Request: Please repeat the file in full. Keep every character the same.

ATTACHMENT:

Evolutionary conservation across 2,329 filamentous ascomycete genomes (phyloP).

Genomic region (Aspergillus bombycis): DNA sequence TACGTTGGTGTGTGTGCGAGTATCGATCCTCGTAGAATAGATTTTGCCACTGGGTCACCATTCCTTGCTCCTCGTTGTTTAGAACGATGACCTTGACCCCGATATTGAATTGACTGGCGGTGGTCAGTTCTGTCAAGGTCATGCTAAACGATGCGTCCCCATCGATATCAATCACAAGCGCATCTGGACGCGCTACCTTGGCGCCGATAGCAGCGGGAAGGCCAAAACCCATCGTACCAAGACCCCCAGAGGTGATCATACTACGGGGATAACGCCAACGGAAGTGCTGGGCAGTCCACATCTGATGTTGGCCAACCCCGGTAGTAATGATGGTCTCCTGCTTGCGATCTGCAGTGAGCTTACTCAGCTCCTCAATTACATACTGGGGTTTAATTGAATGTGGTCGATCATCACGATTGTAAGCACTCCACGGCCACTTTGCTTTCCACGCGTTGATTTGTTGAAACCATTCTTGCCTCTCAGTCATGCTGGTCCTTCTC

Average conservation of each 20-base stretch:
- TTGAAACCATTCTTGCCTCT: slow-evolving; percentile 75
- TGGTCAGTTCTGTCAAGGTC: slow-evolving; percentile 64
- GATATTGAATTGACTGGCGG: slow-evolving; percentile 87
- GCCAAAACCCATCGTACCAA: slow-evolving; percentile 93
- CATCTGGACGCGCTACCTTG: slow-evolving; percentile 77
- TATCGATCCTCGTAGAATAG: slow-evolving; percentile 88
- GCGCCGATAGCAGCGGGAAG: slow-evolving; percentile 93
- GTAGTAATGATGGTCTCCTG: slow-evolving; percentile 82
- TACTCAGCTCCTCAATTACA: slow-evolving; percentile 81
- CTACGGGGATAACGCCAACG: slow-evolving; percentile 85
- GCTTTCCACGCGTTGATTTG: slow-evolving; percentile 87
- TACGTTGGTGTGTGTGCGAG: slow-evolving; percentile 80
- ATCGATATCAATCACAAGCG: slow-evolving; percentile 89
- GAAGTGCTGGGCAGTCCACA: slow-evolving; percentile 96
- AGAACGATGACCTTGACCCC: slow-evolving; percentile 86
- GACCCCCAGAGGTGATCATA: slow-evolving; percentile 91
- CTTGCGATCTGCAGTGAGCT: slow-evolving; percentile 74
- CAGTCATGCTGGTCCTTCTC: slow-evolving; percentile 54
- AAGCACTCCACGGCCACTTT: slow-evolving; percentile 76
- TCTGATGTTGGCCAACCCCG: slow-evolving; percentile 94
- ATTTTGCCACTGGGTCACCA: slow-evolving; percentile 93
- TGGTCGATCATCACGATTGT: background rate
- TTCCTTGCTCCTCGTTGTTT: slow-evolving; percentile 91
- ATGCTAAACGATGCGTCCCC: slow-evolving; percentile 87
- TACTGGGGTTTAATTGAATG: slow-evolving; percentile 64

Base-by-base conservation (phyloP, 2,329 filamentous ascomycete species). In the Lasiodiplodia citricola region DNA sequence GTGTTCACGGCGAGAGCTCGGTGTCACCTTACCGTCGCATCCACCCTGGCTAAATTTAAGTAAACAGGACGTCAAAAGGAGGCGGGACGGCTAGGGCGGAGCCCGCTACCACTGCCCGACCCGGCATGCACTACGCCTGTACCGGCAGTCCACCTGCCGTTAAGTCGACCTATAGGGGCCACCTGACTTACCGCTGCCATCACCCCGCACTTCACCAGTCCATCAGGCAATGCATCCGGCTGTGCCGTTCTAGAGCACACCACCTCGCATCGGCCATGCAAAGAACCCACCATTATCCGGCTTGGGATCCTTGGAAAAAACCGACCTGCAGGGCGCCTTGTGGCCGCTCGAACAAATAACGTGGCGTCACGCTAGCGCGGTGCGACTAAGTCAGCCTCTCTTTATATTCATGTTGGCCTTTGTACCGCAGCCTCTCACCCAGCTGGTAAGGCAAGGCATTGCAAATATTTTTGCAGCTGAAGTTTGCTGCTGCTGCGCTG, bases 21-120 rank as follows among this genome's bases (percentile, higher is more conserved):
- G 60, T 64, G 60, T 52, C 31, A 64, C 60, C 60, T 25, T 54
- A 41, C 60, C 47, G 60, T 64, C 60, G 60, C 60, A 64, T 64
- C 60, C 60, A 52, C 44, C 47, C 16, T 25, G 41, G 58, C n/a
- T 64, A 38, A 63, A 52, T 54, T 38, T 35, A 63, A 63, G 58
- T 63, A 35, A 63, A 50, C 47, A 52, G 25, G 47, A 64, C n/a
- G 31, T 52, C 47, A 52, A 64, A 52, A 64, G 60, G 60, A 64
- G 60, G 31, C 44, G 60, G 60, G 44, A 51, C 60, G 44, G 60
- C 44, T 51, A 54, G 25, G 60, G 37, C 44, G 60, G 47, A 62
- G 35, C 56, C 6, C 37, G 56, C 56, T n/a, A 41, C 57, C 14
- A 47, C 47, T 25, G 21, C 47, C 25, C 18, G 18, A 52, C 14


Evolutionary conservation across 2,329 filamentous ascomycete genomes (phyloP).

Genomic region (Aspergillus bombycis): DNA sequence TACGTTGGTGTGTGTGCGAGTATCGATCCTCGTAGAATAGATTTTGCCACTGGGTCACCATTCCTTGCTCCTCGTTGTTTAGAACGATGACCTTGACCCCGATATTGAATTGACTGGCGGTGGTCAGTTCTGTCAAGGTCATGCTAAACGATGCGTCCCCATCGATATCAATCACAAGCGCATCTGGACGCGCTACCTTGGCGCCGATAGCAGCGGGAAGGCCAAAACCCATCGTACCAAGACCCCCAGAGGTGATCATACTACGGGGATAACGCCAACGGAAGTGCTGGGCAGTCCACATCTGATGTTGGCCAACCCCGGTAGTAATGATGGTCTCCTGCTTGCGATCTGCAGTGAGCTTACTCAGCTCCTCAATTACATACTGGGGTTTAATTGAATGTGGTCGATCATCACGATTGTAAGCACTCCACGGCCACTTTGCTTTCCACGCGTTGATTTGTTGAAACCATTCTTGCCTCTCAGTCATGCTGGTCCTTCTC

Average conservation of each 20-base stretch:
- TTGAAACCATTCTTGCCTCT: slow-evolving; percentile 75
- TGGTCAGTTCTGTCAAGGTC: slow-evolving; percentile 64
- GATATTGAATTGACTGGCGG: slow-evolving; percentile 87
- GCCAAAACCCATCGTACCAA: slow-evolving; percentile 93
- CATCTGGACGCGCTACCTTG: slow-evolving; percentile 77
- TATCGATCCTCGTAGAATAG: slow-evolving; percentile 88
- GCGCCGATAGCAGCGGGAAG: slow-evolving; percentile 93
- GTAGTAATGATGGTCTCCTG: slow-evolving; percentile 82
- TACTCAGCTCCTCAATTACA: slow-evolving; percentile 81
- CTACGGGGATAACGCCAACG: slow-evolving; percentile 85
- GCTTTCCACGCGTTGATTTG: slow-evolving; percentile 87
- TACGTTGGTGTGTGTGCGAG: slow-evolving; percentile 80
- ATCGATATCAATCACAAGCG: slow-evolving; percentile 89
- GAAGTGCTGGGCAGTCCACA: slow-evolving; percentile 96
- AGAACGATGACCTTGACCCC: slow-evolving; percentile 86
- GACCCCCAGAGGTGATCATA: slow-evolving; percentile 91
- CTTGCGATCTGCAGTGAGCT: slow-evolving; percentile 74
- CAGTCATGCTGGTCCTTCTC: slow-evolving; percentile 54
- AAGCACTCCACGGCCACTTT: slow-evolving; percentile 76
- TCTGATGTTGGCCAACCCCG: slow-evolving; percentile 94
- ATTTTGCCACTGGGTCACCA: slow-evolving; percentile 93
- TGGTCGATCATCACGATTGT: background rate
- TTCCTTGCTCCTCGTTGTTT: slow-evolving; percentile 91
- ATGCTAAACGATGCGTCCCC: slow-evolving; percentile 87
- TACTGGGGTTTAATTGAATG: slow-evolving; percentile 64

Base-by-base conservation (phyloP, 2,329 filamentous ascomycete species). In the Lasiodiplodia citricola region DNA sequence GTGTTCACGGCGAGAGCTCGGTGTCACCTTACCGTCGCATCCACCCTGGCTAAATTTAAGTAAACAGGACGTCAAAAGGAGGCGGGACGGCTAGGGCGGAGCCCGCTACCACTGCCCGACCCGGCATGCACTACGCCTGTACCGGCAGTCCACCTGCCGTTAAGTCGACCTATAGGGGCCACCTGACTTACCGCTGCCATCACCCCGCACTTCACCAGTCCATCAGGCAATGCATCCGGCTGTGCCGTTCTAGAGCACACCACCTCGCATCGGCCATGCAAAGAACCCACCATTATCCGGCTTGGGATCCTTGGAAAAAACCGACCTGCAGGGCGCCTTGTGGCCGCTCGAACAAATAACGTGGCGTCACGCTAGCGCGGTGCGACTAAGTCAGCCTCTCTTTATATTCATGTTGGCCTTTGTACCGCAGCCTCTCACCCAGCTGGTAAGGCAAGGCATTGCAAATATTTTTGCAGCTGAAGTTTGCTGCTGCTGCGCTG, bases 21-120 rank as follows among this genome's bases (percentile, higher is more conserved):
- G 60, T 64, G 60, T 52, C 31, A 64, C 60, C 60, T 25, T 54
- A 41, C 60, C 47, G 60, T 64, C 60, G 60, C 60, A 64, T 64
- C 60, C 60, A 52, C 44, C 47, C 16, T 25, G 41, G 58, C n/a
- T 64, A 38, A 63, A 52, T 54, T 38, T 35, A 63, A 63, G 58
- T 63, A 35, A 63, A 50, C 47, A 52, G 25, G 47, A 64, C n/a
- G 31, T 52, C 47, A 52, A 64, A 52, A 64, G 60, G 60, A 64
- G 60, G 31, C 44, G 60, G 60, G 44, A 51, C 60, G 44, G 60
- C 44, T 51, A 54, G 25, G 60, G 37, C 44, G 60, G 47, A 62
- G 35, C 56, C 6, C 37, G 56, C 56, T n/a, A 41, C 57, C 14
- A 47, C 47, T 25, G 21, C 47, C 25, C 18, G 18, A 52, C 14